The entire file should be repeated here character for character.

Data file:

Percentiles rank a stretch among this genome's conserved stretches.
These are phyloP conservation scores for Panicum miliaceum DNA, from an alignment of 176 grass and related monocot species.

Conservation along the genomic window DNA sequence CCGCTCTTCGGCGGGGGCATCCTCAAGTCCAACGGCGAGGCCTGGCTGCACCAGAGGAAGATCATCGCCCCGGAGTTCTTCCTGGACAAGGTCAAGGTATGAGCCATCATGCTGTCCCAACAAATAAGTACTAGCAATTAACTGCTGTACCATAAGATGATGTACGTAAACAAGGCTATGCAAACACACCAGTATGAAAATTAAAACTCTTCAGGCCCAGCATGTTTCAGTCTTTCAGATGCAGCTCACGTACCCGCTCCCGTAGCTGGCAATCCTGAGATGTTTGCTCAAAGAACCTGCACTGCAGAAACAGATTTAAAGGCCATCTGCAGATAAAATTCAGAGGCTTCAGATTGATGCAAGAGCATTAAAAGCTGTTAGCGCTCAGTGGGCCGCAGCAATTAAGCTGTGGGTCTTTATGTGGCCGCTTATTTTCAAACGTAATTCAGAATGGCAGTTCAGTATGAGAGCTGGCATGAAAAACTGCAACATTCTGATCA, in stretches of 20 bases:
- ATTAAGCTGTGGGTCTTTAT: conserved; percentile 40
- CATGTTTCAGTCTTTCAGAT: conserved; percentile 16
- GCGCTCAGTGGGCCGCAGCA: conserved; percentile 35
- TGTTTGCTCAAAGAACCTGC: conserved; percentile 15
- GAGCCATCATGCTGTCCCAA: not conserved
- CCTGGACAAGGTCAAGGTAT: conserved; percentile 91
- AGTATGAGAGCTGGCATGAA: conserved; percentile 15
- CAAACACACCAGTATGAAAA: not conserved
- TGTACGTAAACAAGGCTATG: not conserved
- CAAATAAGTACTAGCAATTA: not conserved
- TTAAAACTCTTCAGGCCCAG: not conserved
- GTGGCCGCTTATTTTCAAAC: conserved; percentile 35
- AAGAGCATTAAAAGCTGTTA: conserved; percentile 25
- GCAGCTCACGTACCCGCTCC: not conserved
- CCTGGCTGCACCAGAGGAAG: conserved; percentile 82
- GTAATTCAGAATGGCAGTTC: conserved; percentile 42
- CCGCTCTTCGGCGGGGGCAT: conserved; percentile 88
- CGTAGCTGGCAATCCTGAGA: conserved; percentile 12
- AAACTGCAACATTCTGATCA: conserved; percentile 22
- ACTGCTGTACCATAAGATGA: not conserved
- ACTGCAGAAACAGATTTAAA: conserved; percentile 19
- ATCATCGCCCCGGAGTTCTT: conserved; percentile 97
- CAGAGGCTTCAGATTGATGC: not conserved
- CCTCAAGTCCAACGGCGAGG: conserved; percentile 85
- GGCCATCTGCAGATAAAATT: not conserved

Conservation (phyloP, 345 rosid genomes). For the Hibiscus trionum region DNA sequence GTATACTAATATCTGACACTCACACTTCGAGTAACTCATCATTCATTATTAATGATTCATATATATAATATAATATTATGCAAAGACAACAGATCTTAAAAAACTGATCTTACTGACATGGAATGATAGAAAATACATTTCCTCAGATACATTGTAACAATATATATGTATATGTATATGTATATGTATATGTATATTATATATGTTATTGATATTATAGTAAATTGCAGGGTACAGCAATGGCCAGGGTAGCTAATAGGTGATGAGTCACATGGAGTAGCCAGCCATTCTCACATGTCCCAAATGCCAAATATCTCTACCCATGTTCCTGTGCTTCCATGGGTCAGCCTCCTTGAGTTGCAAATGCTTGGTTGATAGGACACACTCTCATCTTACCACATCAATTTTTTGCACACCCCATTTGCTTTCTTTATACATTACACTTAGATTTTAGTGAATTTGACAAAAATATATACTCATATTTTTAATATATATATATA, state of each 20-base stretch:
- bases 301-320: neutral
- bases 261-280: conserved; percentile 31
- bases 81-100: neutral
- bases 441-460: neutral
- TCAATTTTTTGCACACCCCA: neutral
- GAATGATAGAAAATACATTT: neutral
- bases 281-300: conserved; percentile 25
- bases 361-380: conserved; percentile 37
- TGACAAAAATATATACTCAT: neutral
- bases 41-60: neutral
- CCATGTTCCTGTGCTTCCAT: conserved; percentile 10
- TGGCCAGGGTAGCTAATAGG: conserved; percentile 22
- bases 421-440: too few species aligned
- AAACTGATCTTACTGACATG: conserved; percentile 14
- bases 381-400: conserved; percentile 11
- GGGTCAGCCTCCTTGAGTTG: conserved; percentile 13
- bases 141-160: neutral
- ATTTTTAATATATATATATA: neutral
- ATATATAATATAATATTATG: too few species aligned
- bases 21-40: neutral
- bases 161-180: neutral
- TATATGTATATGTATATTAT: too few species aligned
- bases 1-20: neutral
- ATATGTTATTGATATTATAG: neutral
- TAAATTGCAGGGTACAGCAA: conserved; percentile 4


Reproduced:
Percentiles rank a stretch among this genome's conserved stretches.
These are phyloP conservation scores for Panicum miliaceum DNA, from an alignment of 176 grass and related monocot species.

Conservation along the genomic window DNA sequence CCGCTCTTCGGCGGGGGCATCCTCAAGTCCAACGGCGAGGCCTGGCTGCACCAGAGGAAGATCATCGCCCCGGAGTTCTTCCTGGACAAGGTCAAGGTATGAGCCATCATGCTGTCCCAACAAATAAGTACTAGCAATTAACTGCTGTACCATAAGATGATGTACGTAAACAAGGCTATGCAAACACACCAGTATGAAAATTAAAACTCTTCAGGCCCAGCATGTTTCAGTCTTTCAGATGCAGCTCACGTACCCGCTCCCGTAGCTGGCAATCCTGAGATGTTTGCTCAAAGAACCTGCACTGCAGAAACAGATTTAAAGGCCATCTGCAGATAAAATTCAGAGGCTTCAGATTGATGCAAGAGCATTAAAAGCTGTTAGCGCTCAGTGGGCCGCAGCAATTAAGCTGTGGGTCTTTATGTGGCCGCTTATTTTCAAACGTAATTCAGAATGGCAGTTCAGTATGAGAGCTGGCATGAAAAACTGCAACATTCTGATCA, in stretches of 20 bases:
- ATTAAGCTGTGGGTCTTTAT: conserved; percentile 40
- CATGTTTCAGTCTTTCAGAT: conserved; percentile 16
- GCGCTCAGTGGGCCGCAGCA: conserved; percentile 35
- TGTTTGCTCAAAGAACCTGC: conserved; percentile 15
- GAGCCATCATGCTGTCCCAA: not conserved
- CCTGGACAAGGTCAAGGTAT: conserved; percentile 91
- AGTATGAGAGCTGGCATGAA: conserved; percentile 15
- CAAACACACCAGTATGAAAA: not conserved
- TGTACGTAAACAAGGCTATG: not conserved
- CAAATAAGTACTAGCAATTA: not conserved
- TTAAAACTCTTCAGGCCCAG: not conserved
- GTGGCCGCTTATTTTCAAAC: conserved; percentile 35
- AAGAGCATTAAAAGCTGTTA: conserved; percentile 25
- GCAGCTCACGTACCCGCTCC: not conserved
- CCTGGCTGCACCAGAGGAAG: conserved; percentile 82
- GTAATTCAGAATGGCAGTTC: conserved; percentile 42
- CCGCTCTTCGGCGGGGGCAT: conserved; percentile 88
- CGTAGCTGGCAATCCTGAGA: conserved; percentile 12
- AAACTGCAACATTCTGATCA: conserved; percentile 22
- ACTGCTGTACCATAAGATGA: not conserved
- ACTGCAGAAACAGATTTAAA: conserved; percentile 19
- ATCATCGCCCCGGAGTTCTT: conserved; percentile 97
- CAGAGGCTTCAGATTGATGC: not conserved
- CCTCAAGTCCAACGGCGAGG: conserved; percentile 85
- GGCCATCTGCAGATAAAATT: not conserved

Conservation (phyloP, 345 rosid genomes). For the Hibiscus trionum region DNA sequence GTATACTAATATCTGACACTCACACTTCGAGTAACTCATCATTCATTATTAATGATTCATATATATAATATAATATTATGCAAAGACAACAGATCTTAAAAAACTGATCTTACTGACATGGAATGATAGAAAATACATTTCCTCAGATACATTGTAACAATATATATGTATATGTATATGTATATGTATATGTATATTATATATGTTATTGATATTATAGTAAATTGCAGGGTACAGCAATGGCCAGGGTAGCTAATAGGTGATGAGTCACATGGAGTAGCCAGCCATTCTCACATGTCCCAAATGCCAAATATCTCTACCCATGTTCCTGTGCTTCCATGGGTCAGCCTCCTTGAGTTGCAAATGCTTGGTTGATAGGACACACTCTCATCTTACCACATCAATTTTTTGCACACCCCATTTGCTTTCTTTATACATTACACTTAGATTTTAGTGAATTTGACAAAAATATATACTCATATTTTTAATATATATATATA, state of each 20-base stretch:
- bases 301-320: neutral
- bases 261-280: conserved; percentile 31
- bases 81-100: neutral
- bases 441-460: neutral
- TCAATTTTTTGCACACCCCA: neutral
- GAATGATAGAAAATACATTT: neutral
- bases 281-300: conserved; percentile 25
- bases 361-380: conserved; percentile 37
- TGACAAAAATATATACTCAT: neutral
- bases 41-60: neutral
- CCATGTTCCTGTGCTTCCAT: conserved; percentile 10
- TGGCCAGGGTAGCTAATAGG: conserved; percentile 22
- bases 421-440: too few species aligned
- AAACTGATCTTACTGACATG: conserved; percentile 14
- bases 381-400: conserved; percentile 11
- GGGTCAGCCTCCTTGAGTTG: conserved; percentile 13
- bases 141-160: neutral
- ATTTTTAATATATATATATA: neutral
- ATATATAATATAATATTATG: too few species aligned
- bases 21-40: neutral
- bases 161-180: neutral
- TATATGTATATGTATATTAT: too few species aligned
- bases 1-20: neutral
- ATATGTTATTGATATTATAG: neutral
- TAAATTGCAGGGTACAGCAA: conserved; percentile 4